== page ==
While political events like the EU Referendum result and the election of Donald Trump in the US presidential elections have drawn a lot of attention from the media and have both affected the global economy, other events have also had a significant effect on the oil and gas industry.
In this article, our co-founder and commercial director, Andre Davis, outlines how events in Saudi Arabia could kick off a new oil war.
This year has seen some seismic political events take place. The kind that can have a serious effect on the world as a whole. However, significant events have also taken place in the oil industry this year that could end up having a seismic effect on the world as a whole too.
Firstly, to briefly tackle those seismic political events – The majority of the British electorate voting for Brexit and the Electoral College voting Donald Trump as the next President of the United States - any change creates potential uncertainty in the markets, and you could sense as The EU Referendum vote approached that businesses had started to become reticent and markets were beginning to flitter nervously. This was because there was such uncertainty over what the outcome would be in the run-up, and this is not conducive for business of any kind. The tone of the Presidential race across the Atlantic, along with the uncertainty of what that result would be given Mrs Clinton and Mr Trump were two of the most unpopular Presidential nominees ever, served to compound the problem, and I certainly noticed earlier this year that any speculative projects and major investments my clients were considering were put on hold, with them instead concentrating on completing essential works, maintenance and repairs.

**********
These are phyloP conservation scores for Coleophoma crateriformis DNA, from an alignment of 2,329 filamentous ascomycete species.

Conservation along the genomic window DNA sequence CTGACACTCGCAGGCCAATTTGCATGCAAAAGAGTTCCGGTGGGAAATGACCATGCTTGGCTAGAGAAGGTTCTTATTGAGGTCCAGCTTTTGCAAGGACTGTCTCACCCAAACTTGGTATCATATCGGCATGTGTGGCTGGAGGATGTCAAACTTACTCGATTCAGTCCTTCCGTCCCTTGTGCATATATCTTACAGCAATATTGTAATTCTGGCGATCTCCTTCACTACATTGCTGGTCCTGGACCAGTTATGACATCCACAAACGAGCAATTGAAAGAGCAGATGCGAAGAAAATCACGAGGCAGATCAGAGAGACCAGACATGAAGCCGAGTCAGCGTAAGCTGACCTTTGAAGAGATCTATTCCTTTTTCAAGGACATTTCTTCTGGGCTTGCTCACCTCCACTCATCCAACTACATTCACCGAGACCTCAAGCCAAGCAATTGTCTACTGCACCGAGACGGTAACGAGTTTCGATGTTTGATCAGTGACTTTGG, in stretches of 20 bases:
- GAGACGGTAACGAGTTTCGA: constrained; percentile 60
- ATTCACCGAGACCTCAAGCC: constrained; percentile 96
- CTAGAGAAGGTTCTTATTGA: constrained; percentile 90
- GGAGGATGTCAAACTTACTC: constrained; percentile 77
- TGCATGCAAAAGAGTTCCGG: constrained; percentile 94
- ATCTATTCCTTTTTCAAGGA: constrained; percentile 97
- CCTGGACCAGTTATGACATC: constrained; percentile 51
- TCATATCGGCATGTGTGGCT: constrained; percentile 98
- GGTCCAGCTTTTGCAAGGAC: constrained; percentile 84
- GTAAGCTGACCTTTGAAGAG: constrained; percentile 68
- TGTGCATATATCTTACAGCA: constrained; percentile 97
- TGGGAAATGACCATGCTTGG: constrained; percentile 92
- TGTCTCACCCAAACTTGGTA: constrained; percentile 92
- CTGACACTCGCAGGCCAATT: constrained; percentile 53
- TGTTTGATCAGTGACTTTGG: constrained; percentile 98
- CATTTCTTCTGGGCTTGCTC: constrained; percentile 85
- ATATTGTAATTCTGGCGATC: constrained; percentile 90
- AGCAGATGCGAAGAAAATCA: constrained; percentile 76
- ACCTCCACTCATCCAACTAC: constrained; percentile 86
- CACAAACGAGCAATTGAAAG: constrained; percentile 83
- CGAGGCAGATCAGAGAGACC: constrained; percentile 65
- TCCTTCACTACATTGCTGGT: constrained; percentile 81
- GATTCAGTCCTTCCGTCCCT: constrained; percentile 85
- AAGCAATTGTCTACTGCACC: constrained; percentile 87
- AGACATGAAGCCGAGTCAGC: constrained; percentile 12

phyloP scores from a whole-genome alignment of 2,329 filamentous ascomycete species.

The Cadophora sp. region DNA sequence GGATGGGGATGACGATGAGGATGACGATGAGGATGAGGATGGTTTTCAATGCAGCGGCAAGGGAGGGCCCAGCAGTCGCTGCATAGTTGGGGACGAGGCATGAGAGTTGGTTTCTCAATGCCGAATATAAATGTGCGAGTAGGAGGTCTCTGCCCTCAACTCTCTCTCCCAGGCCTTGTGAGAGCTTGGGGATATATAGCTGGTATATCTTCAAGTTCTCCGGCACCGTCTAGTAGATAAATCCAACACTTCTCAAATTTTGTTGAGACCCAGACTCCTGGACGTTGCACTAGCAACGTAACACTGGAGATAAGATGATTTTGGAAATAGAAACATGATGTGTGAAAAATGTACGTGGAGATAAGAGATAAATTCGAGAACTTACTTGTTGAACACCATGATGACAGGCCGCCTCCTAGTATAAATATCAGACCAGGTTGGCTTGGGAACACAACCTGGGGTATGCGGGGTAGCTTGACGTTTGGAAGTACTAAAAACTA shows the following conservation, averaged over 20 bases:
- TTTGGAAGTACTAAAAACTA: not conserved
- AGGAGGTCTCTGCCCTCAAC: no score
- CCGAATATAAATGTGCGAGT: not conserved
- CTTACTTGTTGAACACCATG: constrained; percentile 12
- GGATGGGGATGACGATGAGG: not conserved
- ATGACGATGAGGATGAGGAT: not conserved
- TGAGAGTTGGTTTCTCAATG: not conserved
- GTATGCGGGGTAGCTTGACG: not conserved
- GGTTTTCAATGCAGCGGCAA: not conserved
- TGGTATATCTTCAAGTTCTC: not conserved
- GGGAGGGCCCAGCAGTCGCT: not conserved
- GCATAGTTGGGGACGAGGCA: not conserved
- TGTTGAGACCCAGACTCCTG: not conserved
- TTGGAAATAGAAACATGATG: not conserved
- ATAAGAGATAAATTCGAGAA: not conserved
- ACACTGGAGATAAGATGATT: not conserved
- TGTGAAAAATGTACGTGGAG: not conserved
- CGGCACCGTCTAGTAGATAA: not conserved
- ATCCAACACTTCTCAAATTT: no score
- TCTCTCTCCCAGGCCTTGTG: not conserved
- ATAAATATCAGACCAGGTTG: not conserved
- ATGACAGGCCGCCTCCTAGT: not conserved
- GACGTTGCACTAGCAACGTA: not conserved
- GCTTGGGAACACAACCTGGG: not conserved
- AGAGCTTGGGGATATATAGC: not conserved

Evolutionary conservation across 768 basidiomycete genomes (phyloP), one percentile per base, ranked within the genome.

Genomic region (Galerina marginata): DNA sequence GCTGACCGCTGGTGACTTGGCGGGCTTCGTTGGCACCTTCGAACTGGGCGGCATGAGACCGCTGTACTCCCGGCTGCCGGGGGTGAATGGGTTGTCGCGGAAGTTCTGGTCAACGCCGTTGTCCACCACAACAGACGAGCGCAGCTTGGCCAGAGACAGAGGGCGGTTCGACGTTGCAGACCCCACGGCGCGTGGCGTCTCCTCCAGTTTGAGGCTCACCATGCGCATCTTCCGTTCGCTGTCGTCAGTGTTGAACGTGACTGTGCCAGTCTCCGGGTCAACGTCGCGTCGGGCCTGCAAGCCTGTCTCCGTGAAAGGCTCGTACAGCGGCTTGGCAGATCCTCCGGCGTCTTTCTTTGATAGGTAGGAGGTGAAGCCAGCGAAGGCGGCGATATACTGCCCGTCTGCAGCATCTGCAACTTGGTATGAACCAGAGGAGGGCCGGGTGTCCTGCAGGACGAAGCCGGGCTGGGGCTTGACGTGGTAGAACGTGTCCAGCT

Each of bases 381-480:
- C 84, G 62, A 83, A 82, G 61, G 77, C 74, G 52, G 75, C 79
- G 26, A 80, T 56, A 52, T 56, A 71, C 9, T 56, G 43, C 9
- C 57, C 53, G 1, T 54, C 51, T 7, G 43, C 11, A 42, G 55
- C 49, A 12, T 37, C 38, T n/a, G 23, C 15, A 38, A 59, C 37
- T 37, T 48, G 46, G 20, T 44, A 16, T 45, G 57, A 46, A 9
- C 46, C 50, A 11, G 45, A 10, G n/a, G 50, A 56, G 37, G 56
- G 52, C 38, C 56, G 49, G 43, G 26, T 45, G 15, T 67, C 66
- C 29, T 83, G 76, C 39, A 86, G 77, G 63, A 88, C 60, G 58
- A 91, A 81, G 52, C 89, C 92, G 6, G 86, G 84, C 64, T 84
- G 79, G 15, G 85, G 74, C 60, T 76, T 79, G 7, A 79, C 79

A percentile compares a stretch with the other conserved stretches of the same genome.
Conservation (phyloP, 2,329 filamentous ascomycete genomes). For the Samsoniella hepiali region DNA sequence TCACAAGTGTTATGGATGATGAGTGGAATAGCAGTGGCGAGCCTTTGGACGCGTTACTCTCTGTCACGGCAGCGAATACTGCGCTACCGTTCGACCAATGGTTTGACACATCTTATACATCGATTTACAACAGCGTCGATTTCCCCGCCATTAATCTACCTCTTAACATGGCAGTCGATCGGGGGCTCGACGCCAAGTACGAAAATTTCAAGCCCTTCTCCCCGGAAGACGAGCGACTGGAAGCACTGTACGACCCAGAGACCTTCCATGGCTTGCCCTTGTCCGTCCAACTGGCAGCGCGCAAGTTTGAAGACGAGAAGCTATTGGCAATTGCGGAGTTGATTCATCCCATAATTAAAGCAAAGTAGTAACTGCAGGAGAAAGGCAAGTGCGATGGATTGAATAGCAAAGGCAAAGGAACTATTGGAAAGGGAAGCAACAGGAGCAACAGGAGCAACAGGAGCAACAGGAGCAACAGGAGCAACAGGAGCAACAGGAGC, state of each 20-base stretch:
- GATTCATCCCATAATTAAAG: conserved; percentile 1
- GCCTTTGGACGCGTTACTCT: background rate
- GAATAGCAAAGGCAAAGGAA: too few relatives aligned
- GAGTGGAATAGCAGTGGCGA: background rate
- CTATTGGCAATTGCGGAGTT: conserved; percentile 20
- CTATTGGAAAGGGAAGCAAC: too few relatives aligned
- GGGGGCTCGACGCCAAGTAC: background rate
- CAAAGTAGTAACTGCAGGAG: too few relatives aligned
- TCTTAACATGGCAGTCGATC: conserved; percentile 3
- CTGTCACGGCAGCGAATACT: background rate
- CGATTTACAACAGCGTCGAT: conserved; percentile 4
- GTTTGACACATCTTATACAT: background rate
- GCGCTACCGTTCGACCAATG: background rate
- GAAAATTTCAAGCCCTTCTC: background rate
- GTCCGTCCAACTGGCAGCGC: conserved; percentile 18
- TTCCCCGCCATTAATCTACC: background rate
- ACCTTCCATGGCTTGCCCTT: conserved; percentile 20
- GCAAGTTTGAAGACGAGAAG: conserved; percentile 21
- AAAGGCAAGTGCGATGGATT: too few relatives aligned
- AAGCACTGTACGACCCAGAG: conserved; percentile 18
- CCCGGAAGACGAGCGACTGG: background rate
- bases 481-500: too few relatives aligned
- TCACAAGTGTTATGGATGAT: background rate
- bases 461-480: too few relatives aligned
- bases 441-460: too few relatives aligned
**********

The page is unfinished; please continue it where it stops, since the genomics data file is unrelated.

However, I would argue the most significant event to affect the oil and gas industry this year has been the opening salvos of a new oil price war caused by the boom in America’s fracking industry.
Due to the expansion of fracking in the United States in the last few years, America became the No.1 producer of oil worldwide almost overnight. This caused Saudi Arabia to respond in two ways. The first and most important way was to oversupply the market through Saudi-controlled OPEC. This was designed to drive down the oil price from a high of $140 per barrel and drive US frackers, who often need at least $60 per barrel just to break even, out of business.
In addition to frackers in the USA, the low oil price affected everybody around the world, particularly the smaller producing countries who are almost 100% reliant upon oil for their Gross Domestic Product (GDP) revenue.
As a result, oil prices had to rise, and I would argue this was one of the main drivers behind the various announcements by the Organisation of the Petroleum Exporting Countries (OPEC) and Russia agreeing to decrease production in order to raise prices per barrel levels recently.
The most recent announcement was just last week. These represent the first official production cuts since the global recession of 2008. I would say the agreement is unprecedented in nature too because it has allowed Iran, Iraq and Nigeria to be exempt from the cuts, and they are now continuing to ramp up production following the lifting of United Nations (UN) sanctions.